Previous Section Index Home Page

24 Oct 2005 : Column 190W—continued


Mr. Frank Field: To ask the Secretary of State for Health how many prescriptions for Ritalin and similar drugs have been made in each of the last 20 years. [19779]

Jane Kennedy [holding answer 20 October 2005]: The information requested is shown in the table, which shows the total number of items dispensed in the community in England for Ritalin and similar drugs for the period 1991 to 2004.

Prior to 1991, data were collected on a sample basis only, and this is not strictly comparable with the later data.
Total number of items dispensed in the community in England since 1991
Number of items (Thousand)

Drug Name
ConcertaEquasymMetadateMethylphenidate HCLRitalinTranquilyn

1. Prescription information is taken from the prescription cost analysis (PCA) system, supplied by the Prescription Pricing Authority (PPA), and is based on a full analysis of all prescriptions dispensed in the community i.e. by community pharmacists and appliance contractors, dispensing doctors, and prescriptions submitted by prescribing doctors for items personally administered in England. Also included are prescriptions written in Wales, Scotland, Northern Ireland and the Isle of Man but dispensed in England. The data do not cover drugs dispensed in hospitals, including mental health trusts, or private prescriptions.
2. Prescriptions are written on a prescription form. Each single item written on the form is counted as a prescription item.


Keith Vaz: To ask the Secretary of State for Health if she will assist the funding of Saneline. [16979]

Ms Rosie Winterton: Voluntary and community sector organisations, including SANE, are eligible to apply for Government funding schemes aimed at the voluntary and community sector.


Tim Loughton: To ask the Secretary of State for Health whether she has initiated research into the effect of Seroxat on babies in the first three months of pregnancy. [18823]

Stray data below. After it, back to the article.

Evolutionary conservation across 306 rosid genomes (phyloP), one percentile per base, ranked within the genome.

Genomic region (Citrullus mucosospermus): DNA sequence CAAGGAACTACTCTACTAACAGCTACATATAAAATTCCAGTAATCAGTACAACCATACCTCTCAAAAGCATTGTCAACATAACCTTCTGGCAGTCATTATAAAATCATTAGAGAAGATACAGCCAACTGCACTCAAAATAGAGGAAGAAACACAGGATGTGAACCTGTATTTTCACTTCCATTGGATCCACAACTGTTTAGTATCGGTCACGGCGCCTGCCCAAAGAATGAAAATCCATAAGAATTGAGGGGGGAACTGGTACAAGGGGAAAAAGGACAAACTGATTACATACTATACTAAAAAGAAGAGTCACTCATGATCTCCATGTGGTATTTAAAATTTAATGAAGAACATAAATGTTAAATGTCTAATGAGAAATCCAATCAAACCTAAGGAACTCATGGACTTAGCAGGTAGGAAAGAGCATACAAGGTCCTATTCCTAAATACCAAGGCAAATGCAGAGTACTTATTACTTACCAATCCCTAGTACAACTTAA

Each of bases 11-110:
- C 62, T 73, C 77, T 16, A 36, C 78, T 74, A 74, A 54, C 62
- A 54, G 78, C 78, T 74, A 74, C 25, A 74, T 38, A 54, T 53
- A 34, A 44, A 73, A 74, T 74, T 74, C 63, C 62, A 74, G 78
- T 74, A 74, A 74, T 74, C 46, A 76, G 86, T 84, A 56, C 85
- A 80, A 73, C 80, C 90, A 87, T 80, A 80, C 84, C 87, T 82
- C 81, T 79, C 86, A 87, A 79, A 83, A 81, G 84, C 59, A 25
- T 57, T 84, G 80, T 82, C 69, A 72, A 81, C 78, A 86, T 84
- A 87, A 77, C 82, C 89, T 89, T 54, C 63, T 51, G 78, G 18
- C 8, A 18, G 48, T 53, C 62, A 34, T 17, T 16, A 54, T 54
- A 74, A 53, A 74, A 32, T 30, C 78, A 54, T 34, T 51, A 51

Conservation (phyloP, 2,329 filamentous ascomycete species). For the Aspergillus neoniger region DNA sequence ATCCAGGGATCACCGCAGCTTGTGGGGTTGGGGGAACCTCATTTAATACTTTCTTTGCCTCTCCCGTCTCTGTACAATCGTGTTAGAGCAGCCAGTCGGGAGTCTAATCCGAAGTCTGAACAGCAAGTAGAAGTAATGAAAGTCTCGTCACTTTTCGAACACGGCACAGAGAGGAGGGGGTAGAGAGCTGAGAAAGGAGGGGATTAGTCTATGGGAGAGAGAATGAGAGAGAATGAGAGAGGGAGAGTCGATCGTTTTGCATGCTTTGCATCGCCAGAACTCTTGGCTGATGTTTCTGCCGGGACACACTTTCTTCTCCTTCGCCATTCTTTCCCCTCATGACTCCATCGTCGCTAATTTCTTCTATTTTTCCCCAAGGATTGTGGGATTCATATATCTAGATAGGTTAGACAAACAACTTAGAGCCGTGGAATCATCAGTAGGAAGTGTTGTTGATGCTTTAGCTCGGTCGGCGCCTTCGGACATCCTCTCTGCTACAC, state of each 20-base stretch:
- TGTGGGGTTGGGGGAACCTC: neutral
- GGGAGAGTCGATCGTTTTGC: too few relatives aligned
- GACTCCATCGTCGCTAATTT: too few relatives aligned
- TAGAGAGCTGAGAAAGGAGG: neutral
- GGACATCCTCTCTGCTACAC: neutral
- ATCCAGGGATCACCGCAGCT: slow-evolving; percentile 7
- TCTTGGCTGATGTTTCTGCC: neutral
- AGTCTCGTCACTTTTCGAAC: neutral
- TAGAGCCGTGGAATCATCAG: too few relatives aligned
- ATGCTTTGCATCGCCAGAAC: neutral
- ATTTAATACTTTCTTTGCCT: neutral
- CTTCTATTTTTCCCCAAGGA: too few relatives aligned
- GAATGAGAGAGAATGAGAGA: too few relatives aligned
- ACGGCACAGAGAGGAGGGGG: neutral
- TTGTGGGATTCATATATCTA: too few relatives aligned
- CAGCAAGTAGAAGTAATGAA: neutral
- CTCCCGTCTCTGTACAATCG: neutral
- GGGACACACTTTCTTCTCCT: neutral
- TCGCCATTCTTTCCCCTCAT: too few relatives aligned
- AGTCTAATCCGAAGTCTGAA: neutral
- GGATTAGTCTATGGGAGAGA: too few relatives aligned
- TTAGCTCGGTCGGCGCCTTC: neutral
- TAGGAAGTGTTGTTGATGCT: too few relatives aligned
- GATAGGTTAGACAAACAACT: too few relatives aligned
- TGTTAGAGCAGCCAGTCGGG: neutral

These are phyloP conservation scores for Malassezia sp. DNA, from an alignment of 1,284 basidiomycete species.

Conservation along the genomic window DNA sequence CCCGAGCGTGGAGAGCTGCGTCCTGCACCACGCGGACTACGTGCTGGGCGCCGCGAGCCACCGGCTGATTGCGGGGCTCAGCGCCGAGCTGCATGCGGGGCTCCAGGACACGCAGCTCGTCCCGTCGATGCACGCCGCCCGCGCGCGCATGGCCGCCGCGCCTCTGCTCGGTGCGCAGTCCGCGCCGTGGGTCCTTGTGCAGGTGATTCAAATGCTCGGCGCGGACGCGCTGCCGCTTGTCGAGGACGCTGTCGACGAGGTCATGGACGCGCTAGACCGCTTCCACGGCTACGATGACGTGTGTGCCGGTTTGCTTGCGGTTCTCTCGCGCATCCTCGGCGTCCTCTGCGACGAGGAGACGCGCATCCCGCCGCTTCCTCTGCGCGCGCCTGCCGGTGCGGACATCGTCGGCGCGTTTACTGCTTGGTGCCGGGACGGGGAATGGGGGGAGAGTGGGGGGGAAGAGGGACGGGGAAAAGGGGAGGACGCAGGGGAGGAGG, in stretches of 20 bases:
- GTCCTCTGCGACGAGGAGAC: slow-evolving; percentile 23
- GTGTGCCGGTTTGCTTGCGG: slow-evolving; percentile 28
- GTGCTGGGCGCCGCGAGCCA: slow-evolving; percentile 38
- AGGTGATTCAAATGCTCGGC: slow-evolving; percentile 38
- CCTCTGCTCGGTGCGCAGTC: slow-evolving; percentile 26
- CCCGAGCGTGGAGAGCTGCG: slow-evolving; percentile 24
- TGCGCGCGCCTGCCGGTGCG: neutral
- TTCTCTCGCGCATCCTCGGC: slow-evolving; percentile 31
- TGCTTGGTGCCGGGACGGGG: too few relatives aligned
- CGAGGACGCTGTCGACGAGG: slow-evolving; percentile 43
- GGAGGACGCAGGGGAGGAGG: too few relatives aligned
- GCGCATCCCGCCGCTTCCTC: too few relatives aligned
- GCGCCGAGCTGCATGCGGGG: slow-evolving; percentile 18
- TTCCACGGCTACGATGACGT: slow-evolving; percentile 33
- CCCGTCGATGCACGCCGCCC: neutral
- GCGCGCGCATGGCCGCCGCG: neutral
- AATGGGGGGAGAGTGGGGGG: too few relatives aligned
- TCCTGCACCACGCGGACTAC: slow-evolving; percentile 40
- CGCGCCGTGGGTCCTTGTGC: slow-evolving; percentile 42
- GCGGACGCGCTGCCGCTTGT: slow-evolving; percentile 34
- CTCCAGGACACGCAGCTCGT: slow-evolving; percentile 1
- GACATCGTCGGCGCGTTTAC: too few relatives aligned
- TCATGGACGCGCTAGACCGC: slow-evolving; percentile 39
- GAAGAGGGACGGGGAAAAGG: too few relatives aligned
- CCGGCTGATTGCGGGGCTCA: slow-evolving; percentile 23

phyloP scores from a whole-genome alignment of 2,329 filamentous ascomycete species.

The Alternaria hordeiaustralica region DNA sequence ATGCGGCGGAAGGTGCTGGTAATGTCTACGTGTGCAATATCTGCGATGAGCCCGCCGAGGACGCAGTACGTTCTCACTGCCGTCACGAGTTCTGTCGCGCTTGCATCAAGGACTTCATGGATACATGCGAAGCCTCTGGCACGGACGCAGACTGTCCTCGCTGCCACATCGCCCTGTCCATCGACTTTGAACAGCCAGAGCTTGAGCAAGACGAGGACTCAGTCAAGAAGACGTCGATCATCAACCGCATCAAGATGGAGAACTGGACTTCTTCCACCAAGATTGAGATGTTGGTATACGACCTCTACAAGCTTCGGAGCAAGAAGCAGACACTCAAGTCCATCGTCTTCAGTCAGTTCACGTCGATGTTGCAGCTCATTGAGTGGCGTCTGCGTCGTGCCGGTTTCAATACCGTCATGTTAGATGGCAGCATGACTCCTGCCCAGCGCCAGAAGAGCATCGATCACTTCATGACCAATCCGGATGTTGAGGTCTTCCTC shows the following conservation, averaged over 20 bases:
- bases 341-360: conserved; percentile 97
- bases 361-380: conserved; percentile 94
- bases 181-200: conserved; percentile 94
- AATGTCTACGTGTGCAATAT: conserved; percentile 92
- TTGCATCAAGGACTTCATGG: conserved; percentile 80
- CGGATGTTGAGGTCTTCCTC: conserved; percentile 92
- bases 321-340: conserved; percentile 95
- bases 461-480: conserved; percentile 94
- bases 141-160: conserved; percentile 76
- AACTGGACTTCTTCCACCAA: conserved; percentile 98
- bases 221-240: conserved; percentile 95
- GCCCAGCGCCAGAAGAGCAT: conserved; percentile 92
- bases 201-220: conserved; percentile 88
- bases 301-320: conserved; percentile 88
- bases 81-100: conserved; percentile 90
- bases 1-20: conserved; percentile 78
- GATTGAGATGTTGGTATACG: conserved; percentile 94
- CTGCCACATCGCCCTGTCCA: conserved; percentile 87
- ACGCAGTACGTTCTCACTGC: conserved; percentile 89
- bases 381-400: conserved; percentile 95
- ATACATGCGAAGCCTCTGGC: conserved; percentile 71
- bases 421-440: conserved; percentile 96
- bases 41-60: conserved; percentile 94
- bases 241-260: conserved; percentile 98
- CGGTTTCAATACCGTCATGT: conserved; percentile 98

Jane Kennedy: A number of epidemiological studies have been conducted to examine potential adverse effects in babies of women who take selective serotonin
24 Oct 2005 : Column 191W
reuptake inhibitors (SSRI) antidepressants, including paroxetine (brand name Seroxat), either in the first three months of pregnancy or at any time during pregnancy. The majority of these studies have not provided evidence of an increased risk of birth defects with SSRI antidepressants such as paroxetine.

Recently, initial results from a new study conducted by the Seroxat manufacturer, GlaxoSmithKline, suggest that paroxetine may increase the risk of birth defects. On receiving these new data, the Medicines and Healthcare product Regulatory Agency promptly sought expert advice from the independent scientific advisory committee, the committee on safety of medicines (CSM). The CSM has requested that further analyses should be conducted and additional information sought before a conclusion can be reached on whether or not paroxetine increases the risk of congenital malformations. In the meantime the product information for paroxetine is being updated Europe-wide to reflect these new data.
24 Oct 2005 : Column 192W

If Seroxat is taken by women in late pregnancy, it is recognised that it may cause withdrawal reactions/serotonergic effects in newborns and the product information for patients has appropriate warnings.